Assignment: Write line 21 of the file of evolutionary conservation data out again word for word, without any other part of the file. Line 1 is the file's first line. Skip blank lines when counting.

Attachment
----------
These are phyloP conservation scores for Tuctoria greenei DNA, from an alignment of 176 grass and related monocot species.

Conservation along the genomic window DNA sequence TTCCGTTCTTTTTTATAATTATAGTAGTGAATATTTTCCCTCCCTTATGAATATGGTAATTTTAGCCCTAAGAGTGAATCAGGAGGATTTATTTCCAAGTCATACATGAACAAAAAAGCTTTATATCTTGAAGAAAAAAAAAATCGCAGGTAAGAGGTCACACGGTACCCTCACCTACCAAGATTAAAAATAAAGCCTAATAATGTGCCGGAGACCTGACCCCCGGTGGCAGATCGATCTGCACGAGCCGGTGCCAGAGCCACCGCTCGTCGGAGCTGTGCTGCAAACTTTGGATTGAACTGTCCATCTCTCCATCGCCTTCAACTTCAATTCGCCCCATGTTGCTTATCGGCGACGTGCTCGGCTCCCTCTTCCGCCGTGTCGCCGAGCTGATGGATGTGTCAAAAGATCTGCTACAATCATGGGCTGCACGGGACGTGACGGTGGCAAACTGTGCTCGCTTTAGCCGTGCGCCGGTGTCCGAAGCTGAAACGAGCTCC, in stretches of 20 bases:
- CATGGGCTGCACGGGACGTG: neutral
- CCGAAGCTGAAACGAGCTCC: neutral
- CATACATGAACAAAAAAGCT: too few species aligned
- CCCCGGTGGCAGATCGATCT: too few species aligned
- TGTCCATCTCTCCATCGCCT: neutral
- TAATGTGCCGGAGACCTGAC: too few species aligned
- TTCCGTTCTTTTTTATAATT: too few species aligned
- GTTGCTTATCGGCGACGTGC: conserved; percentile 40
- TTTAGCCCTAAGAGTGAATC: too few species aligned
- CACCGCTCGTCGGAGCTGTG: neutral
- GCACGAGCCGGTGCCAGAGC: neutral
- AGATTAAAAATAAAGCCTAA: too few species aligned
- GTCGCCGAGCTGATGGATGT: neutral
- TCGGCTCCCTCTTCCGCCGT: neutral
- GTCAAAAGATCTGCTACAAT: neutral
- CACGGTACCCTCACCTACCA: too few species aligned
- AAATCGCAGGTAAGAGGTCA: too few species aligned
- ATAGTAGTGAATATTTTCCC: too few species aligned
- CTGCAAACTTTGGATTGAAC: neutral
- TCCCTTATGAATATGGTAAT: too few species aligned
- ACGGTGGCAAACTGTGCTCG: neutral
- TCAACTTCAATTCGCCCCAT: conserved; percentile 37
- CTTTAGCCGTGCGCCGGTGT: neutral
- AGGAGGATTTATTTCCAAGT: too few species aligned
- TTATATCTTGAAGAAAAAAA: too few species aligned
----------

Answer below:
- CTGCAAACTTTGGATTGAAC: neutral